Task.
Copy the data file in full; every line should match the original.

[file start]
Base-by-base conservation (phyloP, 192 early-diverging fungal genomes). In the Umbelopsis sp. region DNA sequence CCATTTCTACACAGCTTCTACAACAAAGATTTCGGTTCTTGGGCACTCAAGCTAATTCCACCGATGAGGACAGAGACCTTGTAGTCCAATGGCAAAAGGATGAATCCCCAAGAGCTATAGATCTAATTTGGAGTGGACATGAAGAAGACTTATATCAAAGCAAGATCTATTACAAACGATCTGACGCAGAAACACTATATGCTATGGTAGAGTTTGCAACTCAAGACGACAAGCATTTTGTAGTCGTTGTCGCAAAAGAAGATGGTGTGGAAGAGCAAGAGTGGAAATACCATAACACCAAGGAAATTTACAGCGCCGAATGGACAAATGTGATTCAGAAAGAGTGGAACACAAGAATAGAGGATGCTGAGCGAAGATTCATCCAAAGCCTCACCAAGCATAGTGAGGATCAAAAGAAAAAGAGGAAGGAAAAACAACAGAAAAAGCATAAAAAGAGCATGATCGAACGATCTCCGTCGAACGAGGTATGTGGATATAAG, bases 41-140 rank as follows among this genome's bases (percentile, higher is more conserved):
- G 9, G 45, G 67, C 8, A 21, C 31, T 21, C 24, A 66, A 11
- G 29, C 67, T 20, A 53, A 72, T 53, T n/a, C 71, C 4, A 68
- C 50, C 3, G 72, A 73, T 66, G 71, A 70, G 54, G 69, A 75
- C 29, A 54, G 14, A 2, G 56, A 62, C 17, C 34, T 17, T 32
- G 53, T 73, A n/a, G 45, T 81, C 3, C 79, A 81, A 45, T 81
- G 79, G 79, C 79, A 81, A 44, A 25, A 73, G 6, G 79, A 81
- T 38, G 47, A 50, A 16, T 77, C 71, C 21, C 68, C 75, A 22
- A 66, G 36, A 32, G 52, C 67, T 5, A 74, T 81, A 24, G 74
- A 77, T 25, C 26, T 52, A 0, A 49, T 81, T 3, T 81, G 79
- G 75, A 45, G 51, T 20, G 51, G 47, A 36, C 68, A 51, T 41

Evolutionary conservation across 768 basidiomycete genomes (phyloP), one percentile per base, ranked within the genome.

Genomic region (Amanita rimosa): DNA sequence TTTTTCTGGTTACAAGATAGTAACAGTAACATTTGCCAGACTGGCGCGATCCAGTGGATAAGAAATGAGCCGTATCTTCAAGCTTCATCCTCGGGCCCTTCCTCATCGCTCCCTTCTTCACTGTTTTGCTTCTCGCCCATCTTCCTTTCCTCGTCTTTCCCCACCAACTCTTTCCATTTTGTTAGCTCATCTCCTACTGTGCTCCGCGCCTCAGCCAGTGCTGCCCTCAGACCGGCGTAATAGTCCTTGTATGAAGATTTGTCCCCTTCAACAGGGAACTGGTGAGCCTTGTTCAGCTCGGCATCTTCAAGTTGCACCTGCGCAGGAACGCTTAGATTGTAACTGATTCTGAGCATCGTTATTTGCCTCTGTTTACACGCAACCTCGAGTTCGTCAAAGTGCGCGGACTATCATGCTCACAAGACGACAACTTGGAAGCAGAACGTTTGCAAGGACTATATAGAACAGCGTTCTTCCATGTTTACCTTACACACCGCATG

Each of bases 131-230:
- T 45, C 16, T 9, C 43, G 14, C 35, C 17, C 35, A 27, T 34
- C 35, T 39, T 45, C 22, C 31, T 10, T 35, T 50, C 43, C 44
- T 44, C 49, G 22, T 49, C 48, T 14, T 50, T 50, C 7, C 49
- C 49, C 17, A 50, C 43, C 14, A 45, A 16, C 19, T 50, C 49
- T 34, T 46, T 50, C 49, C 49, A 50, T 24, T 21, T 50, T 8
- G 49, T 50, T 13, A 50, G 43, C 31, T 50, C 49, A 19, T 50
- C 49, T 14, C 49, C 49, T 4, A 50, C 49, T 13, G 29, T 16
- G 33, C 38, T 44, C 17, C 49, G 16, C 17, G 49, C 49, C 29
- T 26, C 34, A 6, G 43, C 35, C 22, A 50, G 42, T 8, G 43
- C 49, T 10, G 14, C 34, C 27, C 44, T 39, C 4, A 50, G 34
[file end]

Base-by-base conservation (phyloP, 192 early-diverging fungal genomes). In the Umbelopsis sp. region DNA sequence CCATTTCTACACAGCTTCTACAACAAAGATTTCGGTTCTTGGGCACTCAAGCTAATTCCACCGATGAGGACAGAGACCTTGTAGTCCAATGGCAAAAGGATGAATCCCCAAGAGCTATAGATCTAATTTGGAGTGGACATGAAGAAGACTTATATCAAAGCAAGATCTATTACAAACGATCTGACGCAGAAACACTATATGCTATGGTAGAGTTTGCAACTCAAGACGACAAGCATTTTGTAGTCGTTGTCGCAAAAGAAGATGGTGTGGAAGAGCAAGAGTGGAAATACCATAACACCAAGGAAATTTACAGCGCCGAATGGACAAATGTGATTCAGAAAGAGTGGAACACAAGAATAGAGGATGCTGAGCGAAGATTCATCCAAAGCCTCACCAAGCATAGTGAGGATCAAAAGAAAAAGAGGAAGGAAAAACAACAGAAAAAGCATAAAAAGAGCATGATCGAACGATCTCCGTCGAACGAGGTATGTGGATATAAG, bases 41-140 rank as follows among this genome's bases (percentile, higher is more conserved):
- G 9, G 45, G 67, C 8, A 21, C 31, T 21, C 24, A 66, A 11
- G 29, C 67, T 20, A 53, A 72, T 53, T n/a, C 71, C 4, A 68
- C 50, C 3, G 72, A 73, T 66, G 71, A 70, G 54, G 69, A 75
- C 29, A 54, G 14, A 2, G 56, A 62, C 17, C 34, T 17, T 32
- G 53, T 73, A n/a, G 45, T 81, C 3, C 79, A 81, A 45, T 81
- G 79, G 79, C 79, A 81, A 44, A 25, A 73, G 6, G 79, A 81
- T 38, G 47, A 50, A 16, T 77, C 71, C 21, C 68, C 75, A 22
- A 66, G 36, A 32, G 52, C 67, T 5, A 74, T 81, A 24, G 74
- A 77, T 25, C 26, T 52, A 0, A 49, T 81, T 3, T 81, G 79
- G 75, A 45, G 51, T 20, G 51, G 47, A 36, C 68, A 51, T 41

Evolutionary conservation across 768 basidiomycete genomes (phyloP), one percentile per base, ranked within the genome.

Genomic region (Amanita rimosa): DNA sequence TTTTTCTGGTTACAAGATAGTAACAGTAACATTTGCCAGACTGGCGCGATCCAGTGGATAAGAAATGAGCCGTATCTTCAAGCTTCATCCTCGGGCCCTTCCTCATCGCTCCCTTCTTCACTGTTTTGCTTCTCGCCCATCTTCCTTTCCTCGTCTTTCCCCACCAACTCTTTCCATTTTGTTAGCTCATCTCCTACTGTGCTCCGCGCCTCAGCCAGTGCTGCCCTCAGACCGGCGTAATAGTCCTTGTATGAAGATTTGTCCCCTTCAACAGGGAACTGGTGAGCCTTGTTCAGCTCGGCATCTTCAAGTTGCACCTGCGCAGGAACGCTTAGATTGTAACTGATTCTGAGCATCGTTATTTGCCTCTGTTTACACGCAACCTCGAGTTCGTCAAAGTGCGCGGACTATCATGCTCACAAGACGACAACTTGGAAGCAGAACGTTTGCAAGGACTATATAGAACAGCGTTCTTCCATGTTTACCTTACACACCGCATG

Each of bases 131-230:
- T 45, C 16, T 9, C 43, G 14, C 35, C 17, C 35, A 27, T 34
- C 35, T 39, T 45, C 22, C 31, T 10, T 35, T 50, C 43, C 44
- T 44, C 49, G 22, T 49, C 48, T 14, T 50, T 50, C 7, C 49
- C 49, C 17, A 50, C 43, C 14, A 45, A 16, C 19, T 50, C 49
- T 34, T 46, T 50, C 49, C 49, A 50, T 24, T 21, T 50, T 8
- G 49, T 50, T 13, A 50, G 43, C 31, T 50, C 49, A 19, T 50
- C 49, T 14, C 49, C 49, T 4, A 50, C 49, T 13, G 29, T 16
- G 33, C 38, T 44, C 17, C 49, G 16, C 17, G 49, C 49, C 29
- T 26, C 34, A 6, G 43, C 35, C 22, A 50, G 42, T 8, G 43
- C 49, T 10, G 14, C 34, C 27, C 44, T 39, C 4, A 50, G 34